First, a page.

I suspect that many had-boiled crime fiction fans – readers and writers alike – tend to romanticize the legendary writers from the mid-twentieth century pulp and paperback originals era. I know I do. We have this image of a grizzled wordsmith in a dumpy third floor cold-water walkup, street noise and curbside trash smells wafting through an open window and rattling the yellowed venetian blinds, a second hand desk or wobbly card table with a pint of no-name rye whiskey on one side, a pack of unfiltered Luckies beside an overflowing ashtray on the other, and a temperamental Underwood in the middle, the writer pounding away some first-draft-is-the-only-draft tale of murder and mayhem oozing with just-sexy-enough-to-get-by eroticism, the wrinkled pages headed for Startling Detective or Women In Crime magazine.

And then you think about what that all really would’ve been like, and have to wonder what’s so damn good about the imaginary scenario.

Pulp Fictioneers – Adventures In The Storytelling Business edited by John Locke (Adventure House, 2004) goes a long way to dispelling some of the nostalgic romance. This intriguing read collects over one hundred articles, letters and miscellany from Writer’s Digest, Writer’s magazine and Author & Journalist from the 1920’s through the 50’s which provide a real-life glimpse of the pulp era from both the writers’ and publishers’ perspectives. Low per-word pay rates, production snafu’s, fly-by-night publishing scams, story rejections, puzzling writers’ guidelines, declining newsstand sales and much more – the pieces all make for a compelling read about sides of the marketplace that have nothing to do with The Shadow or Dan Turner Hollywood Detective. One thing’s clear here: Writer’s groused about editors and the markets then as much as they do now, and like all creatives, felt the world was treating them most unfairly. For those of us so entranced by the garish H.J. Ward and Norm Saunders covers and the shoot ‘em up stories, Pulp Fictioneers provides a healthy antidote to romancing bygone eras.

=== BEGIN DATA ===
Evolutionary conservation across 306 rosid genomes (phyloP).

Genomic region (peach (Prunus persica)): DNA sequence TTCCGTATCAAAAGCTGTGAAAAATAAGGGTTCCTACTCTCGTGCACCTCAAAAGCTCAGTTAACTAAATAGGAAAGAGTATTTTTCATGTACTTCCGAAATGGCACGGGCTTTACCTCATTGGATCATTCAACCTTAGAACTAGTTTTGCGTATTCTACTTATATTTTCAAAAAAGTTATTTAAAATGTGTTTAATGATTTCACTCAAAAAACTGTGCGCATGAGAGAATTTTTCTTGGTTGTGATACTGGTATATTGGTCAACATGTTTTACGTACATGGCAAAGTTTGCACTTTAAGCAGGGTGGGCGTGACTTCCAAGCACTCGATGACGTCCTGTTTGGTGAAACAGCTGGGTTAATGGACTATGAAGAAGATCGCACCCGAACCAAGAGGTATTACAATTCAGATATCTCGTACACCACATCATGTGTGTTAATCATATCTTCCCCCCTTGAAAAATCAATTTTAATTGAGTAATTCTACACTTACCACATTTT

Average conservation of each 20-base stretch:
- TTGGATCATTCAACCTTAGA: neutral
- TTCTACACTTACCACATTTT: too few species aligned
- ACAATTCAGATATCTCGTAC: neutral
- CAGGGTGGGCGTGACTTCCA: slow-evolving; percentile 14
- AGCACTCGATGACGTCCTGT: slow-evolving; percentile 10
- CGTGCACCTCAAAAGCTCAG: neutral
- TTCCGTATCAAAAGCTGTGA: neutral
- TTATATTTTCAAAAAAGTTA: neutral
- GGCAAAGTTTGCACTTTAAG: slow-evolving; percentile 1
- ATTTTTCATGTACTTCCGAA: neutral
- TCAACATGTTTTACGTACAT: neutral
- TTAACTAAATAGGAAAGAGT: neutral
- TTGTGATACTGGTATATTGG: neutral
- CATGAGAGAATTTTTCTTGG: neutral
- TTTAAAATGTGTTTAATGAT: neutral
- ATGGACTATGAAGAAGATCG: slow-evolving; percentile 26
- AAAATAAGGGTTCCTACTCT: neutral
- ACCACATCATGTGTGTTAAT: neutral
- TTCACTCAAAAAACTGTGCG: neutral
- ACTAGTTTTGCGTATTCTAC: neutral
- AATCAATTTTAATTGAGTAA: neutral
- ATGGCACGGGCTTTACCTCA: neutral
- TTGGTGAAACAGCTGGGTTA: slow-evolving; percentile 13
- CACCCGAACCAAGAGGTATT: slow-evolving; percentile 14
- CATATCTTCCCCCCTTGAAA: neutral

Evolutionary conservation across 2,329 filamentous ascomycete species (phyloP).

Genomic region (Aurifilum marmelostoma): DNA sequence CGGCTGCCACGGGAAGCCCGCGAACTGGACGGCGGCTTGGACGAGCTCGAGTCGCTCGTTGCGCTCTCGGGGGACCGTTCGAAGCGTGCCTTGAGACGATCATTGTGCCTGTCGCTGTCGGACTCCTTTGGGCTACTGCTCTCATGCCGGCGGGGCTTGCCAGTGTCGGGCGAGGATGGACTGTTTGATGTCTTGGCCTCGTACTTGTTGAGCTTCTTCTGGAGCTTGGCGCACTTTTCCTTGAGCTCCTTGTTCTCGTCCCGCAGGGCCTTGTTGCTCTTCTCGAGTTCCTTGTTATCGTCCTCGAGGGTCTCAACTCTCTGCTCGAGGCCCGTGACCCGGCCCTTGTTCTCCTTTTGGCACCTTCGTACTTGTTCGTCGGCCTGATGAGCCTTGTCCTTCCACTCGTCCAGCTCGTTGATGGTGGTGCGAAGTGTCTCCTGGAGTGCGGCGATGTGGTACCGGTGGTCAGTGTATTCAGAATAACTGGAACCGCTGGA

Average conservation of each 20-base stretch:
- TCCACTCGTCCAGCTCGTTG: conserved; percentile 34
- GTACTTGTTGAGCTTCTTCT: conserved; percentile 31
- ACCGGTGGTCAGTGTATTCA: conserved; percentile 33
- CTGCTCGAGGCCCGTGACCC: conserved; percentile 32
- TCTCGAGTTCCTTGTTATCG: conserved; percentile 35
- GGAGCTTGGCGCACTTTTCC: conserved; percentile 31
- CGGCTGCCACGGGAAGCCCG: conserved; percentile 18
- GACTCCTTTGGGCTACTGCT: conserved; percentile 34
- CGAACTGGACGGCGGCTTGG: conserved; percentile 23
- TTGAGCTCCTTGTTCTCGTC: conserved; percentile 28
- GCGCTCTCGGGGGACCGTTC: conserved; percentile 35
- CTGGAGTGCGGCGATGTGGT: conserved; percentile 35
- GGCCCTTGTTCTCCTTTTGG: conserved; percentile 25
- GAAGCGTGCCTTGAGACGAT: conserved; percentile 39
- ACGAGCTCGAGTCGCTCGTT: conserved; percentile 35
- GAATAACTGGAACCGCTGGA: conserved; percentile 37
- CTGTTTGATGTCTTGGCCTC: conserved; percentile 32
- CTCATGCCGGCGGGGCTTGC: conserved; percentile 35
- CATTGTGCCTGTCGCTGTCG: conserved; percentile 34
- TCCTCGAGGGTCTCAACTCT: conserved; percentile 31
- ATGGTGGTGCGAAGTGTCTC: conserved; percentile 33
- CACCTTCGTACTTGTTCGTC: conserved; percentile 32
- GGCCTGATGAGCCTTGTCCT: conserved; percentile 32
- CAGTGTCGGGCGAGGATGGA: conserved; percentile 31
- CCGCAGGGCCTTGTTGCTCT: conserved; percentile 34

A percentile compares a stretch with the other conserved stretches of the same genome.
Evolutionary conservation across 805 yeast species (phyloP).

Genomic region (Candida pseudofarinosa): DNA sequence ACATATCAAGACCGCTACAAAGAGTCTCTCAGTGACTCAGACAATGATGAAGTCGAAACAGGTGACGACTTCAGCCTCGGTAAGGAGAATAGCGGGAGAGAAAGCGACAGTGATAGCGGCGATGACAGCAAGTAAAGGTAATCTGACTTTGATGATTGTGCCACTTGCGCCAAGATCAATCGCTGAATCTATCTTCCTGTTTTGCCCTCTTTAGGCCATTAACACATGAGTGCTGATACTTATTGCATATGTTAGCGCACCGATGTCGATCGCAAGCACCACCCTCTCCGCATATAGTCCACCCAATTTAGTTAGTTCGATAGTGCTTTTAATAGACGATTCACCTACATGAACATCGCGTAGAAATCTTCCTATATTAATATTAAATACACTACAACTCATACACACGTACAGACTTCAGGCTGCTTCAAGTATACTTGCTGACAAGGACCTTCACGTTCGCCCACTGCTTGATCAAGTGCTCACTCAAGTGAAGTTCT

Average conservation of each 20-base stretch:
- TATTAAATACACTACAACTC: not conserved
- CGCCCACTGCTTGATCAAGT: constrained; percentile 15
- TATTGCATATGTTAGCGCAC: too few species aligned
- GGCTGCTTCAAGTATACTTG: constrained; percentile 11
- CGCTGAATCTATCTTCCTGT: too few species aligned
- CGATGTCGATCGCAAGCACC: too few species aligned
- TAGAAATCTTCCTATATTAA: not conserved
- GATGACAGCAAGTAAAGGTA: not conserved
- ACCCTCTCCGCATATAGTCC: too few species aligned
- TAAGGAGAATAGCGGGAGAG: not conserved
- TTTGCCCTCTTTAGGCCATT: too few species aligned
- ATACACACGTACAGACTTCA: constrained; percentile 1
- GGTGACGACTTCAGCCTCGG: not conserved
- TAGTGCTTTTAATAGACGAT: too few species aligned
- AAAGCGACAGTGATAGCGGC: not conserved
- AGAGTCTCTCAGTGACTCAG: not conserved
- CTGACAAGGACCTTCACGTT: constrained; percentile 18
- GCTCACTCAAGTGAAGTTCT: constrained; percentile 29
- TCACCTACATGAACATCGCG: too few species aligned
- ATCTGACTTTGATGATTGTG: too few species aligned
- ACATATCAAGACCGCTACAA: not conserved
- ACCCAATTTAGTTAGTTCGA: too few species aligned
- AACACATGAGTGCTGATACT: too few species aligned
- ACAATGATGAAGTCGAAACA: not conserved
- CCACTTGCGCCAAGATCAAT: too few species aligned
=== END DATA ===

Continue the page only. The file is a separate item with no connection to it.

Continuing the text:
And, More Manhunt.

Manhunt 6

See the preceding post…

As mentioned in the prior post, I’m eagerly waiting for (and have already pre-ordered) The Best of Manhunt – A Collection Of The Best Of Manhunt Magazine, a forthcoming book due out this summer. But till then, enjoy a few more cover scene shots culled from here and there, and dig the list of authors the magazine showcased. Impressive!